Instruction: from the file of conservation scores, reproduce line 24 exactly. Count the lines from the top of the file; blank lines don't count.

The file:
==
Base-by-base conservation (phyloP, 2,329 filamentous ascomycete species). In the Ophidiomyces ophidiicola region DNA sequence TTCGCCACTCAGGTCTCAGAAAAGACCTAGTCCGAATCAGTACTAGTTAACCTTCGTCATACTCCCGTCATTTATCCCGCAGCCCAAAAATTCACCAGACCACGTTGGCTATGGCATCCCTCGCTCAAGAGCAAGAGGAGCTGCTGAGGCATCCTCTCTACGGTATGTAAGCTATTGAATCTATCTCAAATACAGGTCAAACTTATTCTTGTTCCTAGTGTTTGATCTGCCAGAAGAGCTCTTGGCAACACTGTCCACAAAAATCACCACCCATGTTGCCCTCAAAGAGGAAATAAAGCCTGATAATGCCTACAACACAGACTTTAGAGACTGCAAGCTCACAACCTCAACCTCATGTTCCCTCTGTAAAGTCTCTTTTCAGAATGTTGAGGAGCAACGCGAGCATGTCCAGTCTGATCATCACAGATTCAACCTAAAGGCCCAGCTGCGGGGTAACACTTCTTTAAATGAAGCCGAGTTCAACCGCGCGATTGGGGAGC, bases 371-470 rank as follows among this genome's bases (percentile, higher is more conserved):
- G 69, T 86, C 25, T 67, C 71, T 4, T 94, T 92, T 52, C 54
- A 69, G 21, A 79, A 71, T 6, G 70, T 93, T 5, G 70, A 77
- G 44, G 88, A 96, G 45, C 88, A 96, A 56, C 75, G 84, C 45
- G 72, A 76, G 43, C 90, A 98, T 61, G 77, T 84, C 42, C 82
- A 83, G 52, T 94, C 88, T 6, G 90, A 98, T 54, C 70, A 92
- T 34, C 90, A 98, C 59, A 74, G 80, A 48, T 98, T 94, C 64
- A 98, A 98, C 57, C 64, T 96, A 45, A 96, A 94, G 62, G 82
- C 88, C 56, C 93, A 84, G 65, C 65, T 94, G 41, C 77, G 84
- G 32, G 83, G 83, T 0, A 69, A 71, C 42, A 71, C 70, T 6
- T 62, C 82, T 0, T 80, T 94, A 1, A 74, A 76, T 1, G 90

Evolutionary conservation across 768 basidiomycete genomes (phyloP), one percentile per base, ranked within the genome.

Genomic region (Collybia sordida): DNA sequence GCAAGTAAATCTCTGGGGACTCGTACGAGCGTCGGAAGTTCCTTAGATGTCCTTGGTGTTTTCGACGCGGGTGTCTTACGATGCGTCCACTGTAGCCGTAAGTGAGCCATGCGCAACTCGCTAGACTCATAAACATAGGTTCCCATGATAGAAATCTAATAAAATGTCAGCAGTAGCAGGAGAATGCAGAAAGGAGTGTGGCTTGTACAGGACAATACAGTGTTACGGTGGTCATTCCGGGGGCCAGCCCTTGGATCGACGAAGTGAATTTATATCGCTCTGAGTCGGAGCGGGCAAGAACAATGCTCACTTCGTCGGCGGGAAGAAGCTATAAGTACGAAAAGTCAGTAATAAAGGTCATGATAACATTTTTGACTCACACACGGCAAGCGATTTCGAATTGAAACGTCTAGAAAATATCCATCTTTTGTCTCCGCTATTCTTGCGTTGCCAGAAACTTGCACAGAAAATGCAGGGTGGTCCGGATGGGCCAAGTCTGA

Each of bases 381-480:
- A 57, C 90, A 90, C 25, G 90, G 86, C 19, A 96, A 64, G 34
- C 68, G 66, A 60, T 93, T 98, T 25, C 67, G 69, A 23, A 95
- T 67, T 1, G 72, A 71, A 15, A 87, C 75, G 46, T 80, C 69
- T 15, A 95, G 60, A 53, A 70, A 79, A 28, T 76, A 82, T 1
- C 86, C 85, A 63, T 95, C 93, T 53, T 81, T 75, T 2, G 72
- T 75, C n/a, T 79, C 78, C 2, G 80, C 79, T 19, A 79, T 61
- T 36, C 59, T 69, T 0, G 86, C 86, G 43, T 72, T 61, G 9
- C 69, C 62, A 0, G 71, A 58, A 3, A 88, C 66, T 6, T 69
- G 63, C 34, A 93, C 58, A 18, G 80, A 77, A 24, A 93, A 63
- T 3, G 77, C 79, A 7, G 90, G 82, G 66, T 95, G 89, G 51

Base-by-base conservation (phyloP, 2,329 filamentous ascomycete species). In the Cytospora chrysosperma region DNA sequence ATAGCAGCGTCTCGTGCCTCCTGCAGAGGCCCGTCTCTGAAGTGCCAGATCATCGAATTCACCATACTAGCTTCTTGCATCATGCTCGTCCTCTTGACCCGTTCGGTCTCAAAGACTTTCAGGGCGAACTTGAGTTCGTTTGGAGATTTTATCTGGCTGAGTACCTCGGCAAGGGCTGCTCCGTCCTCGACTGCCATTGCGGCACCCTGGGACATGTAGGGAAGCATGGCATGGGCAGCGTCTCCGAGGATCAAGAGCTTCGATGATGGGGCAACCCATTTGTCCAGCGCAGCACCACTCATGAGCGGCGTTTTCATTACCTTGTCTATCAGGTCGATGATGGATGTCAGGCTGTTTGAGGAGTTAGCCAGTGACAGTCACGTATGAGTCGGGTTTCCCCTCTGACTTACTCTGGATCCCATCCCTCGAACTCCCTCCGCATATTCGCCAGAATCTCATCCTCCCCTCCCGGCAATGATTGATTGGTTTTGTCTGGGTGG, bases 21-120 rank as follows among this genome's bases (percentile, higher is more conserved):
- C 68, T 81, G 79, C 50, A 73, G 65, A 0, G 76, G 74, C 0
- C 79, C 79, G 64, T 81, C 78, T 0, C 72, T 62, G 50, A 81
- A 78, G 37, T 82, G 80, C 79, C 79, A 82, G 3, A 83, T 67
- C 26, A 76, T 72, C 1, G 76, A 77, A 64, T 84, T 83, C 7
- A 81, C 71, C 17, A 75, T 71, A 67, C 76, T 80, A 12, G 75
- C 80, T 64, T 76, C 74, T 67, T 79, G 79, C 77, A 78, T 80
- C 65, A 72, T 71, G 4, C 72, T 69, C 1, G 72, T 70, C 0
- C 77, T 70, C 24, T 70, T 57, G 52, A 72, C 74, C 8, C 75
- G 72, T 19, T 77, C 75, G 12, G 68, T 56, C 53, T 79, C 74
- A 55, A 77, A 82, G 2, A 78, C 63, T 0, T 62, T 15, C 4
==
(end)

- T 3, G 77, C 79, A 7, G 90, G 82, G 66, T 95, G 89, G 51